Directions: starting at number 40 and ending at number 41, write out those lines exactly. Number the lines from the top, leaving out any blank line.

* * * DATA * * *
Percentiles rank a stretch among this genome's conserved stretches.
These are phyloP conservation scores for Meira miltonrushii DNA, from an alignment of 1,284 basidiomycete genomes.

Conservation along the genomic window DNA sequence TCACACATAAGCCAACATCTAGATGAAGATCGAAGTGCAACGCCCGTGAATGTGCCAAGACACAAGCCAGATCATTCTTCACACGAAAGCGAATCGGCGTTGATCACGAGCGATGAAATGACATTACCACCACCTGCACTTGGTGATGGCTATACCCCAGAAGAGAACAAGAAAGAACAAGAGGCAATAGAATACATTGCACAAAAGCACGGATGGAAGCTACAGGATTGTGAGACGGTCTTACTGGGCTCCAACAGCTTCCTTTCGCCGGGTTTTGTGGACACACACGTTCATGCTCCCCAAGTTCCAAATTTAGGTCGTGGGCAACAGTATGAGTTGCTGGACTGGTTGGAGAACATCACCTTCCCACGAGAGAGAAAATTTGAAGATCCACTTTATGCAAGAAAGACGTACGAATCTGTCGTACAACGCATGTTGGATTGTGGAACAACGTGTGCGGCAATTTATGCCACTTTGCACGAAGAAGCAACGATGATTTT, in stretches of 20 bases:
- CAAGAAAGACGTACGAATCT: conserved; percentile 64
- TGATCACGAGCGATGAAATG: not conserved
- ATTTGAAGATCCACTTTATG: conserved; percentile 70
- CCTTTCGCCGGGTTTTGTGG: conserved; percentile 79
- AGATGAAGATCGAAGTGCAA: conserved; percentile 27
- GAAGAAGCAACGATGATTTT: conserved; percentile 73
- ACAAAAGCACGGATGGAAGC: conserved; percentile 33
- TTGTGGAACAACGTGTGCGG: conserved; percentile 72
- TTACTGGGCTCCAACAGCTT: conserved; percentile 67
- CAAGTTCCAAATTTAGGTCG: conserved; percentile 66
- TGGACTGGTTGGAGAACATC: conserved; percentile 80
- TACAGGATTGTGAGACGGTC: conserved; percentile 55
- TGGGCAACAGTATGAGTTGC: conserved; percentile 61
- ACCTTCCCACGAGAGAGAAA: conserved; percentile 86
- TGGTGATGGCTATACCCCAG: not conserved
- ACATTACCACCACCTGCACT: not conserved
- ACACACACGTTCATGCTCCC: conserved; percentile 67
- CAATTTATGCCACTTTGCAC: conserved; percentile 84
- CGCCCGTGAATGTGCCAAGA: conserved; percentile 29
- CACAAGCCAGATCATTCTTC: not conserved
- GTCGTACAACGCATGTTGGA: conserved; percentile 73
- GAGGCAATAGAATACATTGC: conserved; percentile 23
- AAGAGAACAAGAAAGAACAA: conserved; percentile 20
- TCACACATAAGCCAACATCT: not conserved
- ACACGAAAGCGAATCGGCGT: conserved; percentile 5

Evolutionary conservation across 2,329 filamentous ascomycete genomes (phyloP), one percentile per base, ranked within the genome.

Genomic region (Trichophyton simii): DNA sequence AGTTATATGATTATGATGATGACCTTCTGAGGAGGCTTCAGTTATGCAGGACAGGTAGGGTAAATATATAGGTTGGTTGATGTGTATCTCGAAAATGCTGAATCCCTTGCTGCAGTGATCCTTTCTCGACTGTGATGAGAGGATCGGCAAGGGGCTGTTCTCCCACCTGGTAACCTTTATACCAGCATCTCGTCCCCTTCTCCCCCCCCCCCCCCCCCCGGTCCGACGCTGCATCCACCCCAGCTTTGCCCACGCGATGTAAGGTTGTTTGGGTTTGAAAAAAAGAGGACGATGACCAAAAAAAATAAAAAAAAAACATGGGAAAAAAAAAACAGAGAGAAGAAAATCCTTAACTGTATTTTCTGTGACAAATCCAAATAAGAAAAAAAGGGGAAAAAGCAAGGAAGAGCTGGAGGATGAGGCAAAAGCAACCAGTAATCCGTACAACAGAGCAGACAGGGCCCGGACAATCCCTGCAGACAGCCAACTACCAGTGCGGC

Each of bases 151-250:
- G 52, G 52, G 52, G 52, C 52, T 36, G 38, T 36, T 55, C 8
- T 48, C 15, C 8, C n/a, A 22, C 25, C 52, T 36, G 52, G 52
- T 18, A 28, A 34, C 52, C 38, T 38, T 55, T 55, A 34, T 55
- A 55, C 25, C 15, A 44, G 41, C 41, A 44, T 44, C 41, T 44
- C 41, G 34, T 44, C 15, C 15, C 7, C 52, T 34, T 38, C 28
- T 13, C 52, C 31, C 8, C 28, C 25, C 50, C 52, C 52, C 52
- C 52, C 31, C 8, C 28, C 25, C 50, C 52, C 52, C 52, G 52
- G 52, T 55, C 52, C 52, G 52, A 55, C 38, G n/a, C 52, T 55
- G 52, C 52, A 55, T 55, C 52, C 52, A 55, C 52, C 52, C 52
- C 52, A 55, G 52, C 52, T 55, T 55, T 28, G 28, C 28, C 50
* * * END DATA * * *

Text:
- G 52, C 52, A 55, T 55, C 52, C 52, A 55, C 52, C 52, C 52
- C 52, A 55, G 52, C 52, T 55, T 55, T 28, G 28, C 28, C 50